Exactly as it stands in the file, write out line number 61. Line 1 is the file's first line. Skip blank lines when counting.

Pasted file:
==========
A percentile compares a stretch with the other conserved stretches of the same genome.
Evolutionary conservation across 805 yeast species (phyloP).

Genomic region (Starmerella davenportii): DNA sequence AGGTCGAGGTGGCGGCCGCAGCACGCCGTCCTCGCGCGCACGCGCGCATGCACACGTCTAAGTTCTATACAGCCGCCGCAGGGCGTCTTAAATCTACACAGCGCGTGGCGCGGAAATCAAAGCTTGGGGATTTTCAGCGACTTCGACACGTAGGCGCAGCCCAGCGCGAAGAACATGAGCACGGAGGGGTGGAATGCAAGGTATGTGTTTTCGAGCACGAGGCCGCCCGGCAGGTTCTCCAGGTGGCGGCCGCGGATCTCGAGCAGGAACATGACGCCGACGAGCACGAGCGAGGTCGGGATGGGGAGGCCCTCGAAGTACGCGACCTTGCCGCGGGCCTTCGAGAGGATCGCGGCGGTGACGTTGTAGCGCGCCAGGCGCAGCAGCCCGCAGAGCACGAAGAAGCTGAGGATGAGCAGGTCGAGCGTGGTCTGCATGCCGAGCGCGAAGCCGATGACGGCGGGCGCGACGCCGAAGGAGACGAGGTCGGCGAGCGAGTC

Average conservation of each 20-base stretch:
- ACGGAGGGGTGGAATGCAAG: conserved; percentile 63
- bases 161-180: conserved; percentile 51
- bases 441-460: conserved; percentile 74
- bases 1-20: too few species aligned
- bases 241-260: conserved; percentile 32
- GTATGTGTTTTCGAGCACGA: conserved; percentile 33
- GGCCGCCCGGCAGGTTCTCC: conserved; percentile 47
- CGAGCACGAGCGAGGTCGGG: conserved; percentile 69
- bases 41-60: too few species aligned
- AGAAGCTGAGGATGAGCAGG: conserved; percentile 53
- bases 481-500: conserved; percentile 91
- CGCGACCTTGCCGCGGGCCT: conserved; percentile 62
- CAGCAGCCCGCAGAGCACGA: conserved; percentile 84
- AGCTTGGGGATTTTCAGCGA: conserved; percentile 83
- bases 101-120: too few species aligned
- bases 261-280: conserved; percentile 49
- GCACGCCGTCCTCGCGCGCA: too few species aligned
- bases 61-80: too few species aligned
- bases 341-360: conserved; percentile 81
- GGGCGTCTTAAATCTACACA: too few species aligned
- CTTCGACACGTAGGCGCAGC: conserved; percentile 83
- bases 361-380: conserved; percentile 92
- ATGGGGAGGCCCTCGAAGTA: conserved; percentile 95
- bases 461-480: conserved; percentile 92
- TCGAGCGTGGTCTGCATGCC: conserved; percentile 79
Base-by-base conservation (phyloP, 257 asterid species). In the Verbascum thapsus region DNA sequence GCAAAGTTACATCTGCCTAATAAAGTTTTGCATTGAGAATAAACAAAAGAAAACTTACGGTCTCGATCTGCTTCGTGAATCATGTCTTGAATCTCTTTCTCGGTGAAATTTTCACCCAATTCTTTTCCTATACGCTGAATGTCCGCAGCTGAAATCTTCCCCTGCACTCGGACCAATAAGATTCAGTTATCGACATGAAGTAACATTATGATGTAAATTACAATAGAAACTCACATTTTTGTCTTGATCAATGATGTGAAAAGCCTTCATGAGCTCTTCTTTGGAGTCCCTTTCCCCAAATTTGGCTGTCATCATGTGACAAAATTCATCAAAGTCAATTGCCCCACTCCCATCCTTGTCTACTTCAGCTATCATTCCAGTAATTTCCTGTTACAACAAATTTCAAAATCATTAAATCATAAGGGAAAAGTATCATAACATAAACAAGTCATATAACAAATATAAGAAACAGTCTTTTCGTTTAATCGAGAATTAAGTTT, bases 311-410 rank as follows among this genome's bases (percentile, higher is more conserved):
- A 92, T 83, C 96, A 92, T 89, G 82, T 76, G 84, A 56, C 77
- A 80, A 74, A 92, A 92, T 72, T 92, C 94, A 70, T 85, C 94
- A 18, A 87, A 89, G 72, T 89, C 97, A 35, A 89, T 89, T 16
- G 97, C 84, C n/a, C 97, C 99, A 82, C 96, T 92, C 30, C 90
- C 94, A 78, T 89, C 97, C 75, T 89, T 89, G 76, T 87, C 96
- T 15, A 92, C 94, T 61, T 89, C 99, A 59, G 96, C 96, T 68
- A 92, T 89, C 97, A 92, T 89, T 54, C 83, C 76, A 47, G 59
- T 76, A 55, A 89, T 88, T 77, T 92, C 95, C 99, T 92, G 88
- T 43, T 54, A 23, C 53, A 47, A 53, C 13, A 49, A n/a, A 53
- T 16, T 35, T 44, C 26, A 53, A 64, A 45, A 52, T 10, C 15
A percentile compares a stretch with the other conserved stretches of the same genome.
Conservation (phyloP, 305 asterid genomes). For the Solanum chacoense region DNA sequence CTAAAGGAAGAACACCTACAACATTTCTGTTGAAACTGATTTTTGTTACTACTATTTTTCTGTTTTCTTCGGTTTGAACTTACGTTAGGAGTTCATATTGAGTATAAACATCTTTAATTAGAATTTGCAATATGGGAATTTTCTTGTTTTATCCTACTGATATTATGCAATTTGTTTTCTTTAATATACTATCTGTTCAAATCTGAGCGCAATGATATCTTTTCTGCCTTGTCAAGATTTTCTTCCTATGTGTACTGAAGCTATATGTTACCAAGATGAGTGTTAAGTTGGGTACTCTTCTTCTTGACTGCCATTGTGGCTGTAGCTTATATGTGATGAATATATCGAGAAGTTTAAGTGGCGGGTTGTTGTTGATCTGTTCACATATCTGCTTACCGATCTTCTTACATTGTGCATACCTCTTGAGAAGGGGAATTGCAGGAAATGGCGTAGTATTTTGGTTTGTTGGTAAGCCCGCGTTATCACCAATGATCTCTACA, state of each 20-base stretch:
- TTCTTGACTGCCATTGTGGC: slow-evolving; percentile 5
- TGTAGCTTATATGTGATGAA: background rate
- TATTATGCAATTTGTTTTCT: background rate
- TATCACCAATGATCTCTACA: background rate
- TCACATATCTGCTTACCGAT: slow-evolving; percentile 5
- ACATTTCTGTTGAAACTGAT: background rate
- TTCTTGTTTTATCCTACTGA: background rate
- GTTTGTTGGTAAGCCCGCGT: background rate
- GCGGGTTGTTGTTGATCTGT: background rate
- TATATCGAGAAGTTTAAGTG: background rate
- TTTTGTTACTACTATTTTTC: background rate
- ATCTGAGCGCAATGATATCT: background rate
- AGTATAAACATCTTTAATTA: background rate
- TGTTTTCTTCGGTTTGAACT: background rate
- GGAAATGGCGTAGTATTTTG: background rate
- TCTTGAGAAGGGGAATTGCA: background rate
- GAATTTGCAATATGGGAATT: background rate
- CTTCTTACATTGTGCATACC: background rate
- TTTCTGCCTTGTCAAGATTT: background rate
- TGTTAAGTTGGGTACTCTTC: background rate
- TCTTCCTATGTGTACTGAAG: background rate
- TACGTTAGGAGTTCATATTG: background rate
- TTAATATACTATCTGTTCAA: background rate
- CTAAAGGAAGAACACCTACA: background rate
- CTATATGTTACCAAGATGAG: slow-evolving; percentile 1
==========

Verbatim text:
- TTTCTGCCTTGTCAAGATTT: background rate